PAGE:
Sunday, October 21, 2007
Where have all the movie stars gone?
Interesting pair of articles about the alleged decline of the movie star: David Denby's piece in the October 22 New Yorker (unfortunately, not available online) and Kim Masters' Slate piece about George Clooney's ability as a box office draw.

Denby's article observes that movie stars were once untouchable figures, written about (and pictured) as happy, bigger-than-life fantasy figures. (Indeed, they fulfilled a fantasy -- that of the boy or girl from the middle of nowhere who won a lottery and became the idol of millions.) Now, celebrities -- in the famous title of an Us magazine column -- are "just like us." Worse than most of us, if you believe all the scuttlebutt in the gossip magazines. Regardless, the aura is gone.

(Of course, it's not like the movie stars of old MGM were glorious figures -- in some cases, their behavior was uglier than anything Paris Hilton could imagine. But perceptions -- and coverage -- have changed.)

Which brings up Clooney, who -- in an age when a tangential character on an MTV reality show can be considered a "celebrity" -- may be one of the few movie stars out there, the closest thing we have to Cary Grant. But movie stars are supposed to be able to "open" movies -- that is, bring in big box office. As Masters notes, "Michael Clayton," despite good reviews and a great cast, hasn't been packing them in. (In "Clayton's" defense, it's already made its alleged $25 million budget back.)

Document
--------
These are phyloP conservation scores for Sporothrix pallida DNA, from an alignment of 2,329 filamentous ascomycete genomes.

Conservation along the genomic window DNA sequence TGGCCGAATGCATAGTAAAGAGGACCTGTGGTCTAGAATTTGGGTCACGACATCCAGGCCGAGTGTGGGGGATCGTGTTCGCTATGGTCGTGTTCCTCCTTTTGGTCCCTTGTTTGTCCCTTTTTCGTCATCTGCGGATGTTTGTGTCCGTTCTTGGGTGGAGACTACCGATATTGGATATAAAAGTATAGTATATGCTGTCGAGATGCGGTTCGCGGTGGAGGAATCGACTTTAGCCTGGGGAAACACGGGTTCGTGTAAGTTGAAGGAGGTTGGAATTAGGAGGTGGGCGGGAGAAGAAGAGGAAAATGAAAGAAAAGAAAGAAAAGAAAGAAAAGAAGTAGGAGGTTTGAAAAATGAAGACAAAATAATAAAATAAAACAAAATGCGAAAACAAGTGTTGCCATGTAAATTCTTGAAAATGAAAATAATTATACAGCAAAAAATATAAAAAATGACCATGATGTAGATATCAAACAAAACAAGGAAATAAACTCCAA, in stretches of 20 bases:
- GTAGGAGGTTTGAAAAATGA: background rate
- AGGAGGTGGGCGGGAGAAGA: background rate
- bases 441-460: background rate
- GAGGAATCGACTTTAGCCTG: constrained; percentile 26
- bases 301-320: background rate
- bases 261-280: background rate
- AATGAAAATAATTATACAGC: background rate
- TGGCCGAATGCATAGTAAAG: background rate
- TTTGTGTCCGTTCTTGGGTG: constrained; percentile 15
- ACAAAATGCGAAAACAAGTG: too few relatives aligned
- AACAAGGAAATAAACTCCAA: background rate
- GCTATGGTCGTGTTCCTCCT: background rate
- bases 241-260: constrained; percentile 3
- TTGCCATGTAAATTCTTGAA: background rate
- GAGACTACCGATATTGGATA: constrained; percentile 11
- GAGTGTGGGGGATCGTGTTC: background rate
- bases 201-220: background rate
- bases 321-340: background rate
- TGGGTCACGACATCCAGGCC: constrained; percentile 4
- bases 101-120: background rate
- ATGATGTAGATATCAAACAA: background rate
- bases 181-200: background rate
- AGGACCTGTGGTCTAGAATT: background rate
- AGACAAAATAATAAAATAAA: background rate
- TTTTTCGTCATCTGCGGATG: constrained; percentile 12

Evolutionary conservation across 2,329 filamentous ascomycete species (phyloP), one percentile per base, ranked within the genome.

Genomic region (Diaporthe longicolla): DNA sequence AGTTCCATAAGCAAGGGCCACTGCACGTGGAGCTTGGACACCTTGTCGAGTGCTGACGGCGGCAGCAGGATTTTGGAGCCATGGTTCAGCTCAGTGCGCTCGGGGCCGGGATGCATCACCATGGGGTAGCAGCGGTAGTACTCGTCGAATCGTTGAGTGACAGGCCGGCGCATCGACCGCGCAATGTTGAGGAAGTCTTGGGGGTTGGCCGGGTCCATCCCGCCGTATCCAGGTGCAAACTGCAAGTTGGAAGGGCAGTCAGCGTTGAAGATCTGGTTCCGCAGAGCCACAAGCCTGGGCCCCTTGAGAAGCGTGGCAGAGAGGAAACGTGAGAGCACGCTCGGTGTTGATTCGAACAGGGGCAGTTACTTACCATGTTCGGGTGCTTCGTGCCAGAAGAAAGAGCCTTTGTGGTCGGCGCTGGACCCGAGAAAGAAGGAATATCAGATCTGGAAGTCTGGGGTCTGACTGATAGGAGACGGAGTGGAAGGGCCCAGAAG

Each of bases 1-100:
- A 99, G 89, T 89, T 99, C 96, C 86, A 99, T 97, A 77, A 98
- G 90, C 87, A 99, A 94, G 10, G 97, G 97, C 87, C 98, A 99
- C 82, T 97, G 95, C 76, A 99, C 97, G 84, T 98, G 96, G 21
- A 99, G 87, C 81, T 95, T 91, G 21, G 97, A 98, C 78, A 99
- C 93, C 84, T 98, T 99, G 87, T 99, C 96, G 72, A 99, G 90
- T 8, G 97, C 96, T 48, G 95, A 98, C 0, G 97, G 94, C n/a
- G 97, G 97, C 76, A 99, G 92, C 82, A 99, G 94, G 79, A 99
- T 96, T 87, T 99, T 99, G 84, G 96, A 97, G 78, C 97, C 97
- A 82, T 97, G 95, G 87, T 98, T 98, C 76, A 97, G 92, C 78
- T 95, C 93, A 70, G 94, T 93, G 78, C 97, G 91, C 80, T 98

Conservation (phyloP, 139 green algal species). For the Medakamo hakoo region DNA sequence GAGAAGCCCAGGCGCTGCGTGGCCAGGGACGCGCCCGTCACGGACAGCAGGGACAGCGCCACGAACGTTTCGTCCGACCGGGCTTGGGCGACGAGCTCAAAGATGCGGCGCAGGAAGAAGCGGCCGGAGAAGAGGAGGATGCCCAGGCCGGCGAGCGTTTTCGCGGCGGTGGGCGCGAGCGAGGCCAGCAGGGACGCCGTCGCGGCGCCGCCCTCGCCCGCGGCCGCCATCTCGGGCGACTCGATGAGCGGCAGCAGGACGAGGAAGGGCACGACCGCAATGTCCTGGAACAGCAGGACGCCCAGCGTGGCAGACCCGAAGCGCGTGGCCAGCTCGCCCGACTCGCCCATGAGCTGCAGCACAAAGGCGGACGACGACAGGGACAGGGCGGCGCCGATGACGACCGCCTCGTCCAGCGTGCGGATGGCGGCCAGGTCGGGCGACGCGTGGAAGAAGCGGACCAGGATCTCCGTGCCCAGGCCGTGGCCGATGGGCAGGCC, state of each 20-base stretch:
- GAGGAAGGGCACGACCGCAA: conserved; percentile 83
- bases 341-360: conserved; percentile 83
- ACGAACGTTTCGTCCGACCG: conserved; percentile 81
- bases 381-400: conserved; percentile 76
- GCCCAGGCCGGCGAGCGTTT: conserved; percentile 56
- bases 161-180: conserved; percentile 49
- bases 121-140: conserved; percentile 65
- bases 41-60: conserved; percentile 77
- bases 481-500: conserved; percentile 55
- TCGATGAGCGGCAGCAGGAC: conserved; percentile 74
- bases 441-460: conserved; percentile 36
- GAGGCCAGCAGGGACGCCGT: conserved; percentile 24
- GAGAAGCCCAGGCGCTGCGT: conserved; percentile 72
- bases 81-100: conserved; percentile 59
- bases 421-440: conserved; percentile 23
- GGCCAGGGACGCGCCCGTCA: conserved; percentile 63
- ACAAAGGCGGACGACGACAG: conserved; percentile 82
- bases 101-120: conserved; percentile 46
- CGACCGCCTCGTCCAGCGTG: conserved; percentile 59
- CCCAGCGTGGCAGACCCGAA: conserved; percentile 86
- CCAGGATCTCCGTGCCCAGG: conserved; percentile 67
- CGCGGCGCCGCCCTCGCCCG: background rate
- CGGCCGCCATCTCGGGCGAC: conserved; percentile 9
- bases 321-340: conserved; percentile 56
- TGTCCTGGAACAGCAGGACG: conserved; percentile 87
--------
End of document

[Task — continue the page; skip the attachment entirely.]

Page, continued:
But do we even need movie stars anymore? Lately, the biggest box-office successes, as Denby points out, have been the huge summer and Christmas special-effects extravaganzas, along with a handful of comedies. Yes, some of them may feature Johnny Depp or Tobey Maguire, along with other fine performers, but the attraction isn't about the lead's charisma -- the movie star's trump card. It's the spectacle, the entire package.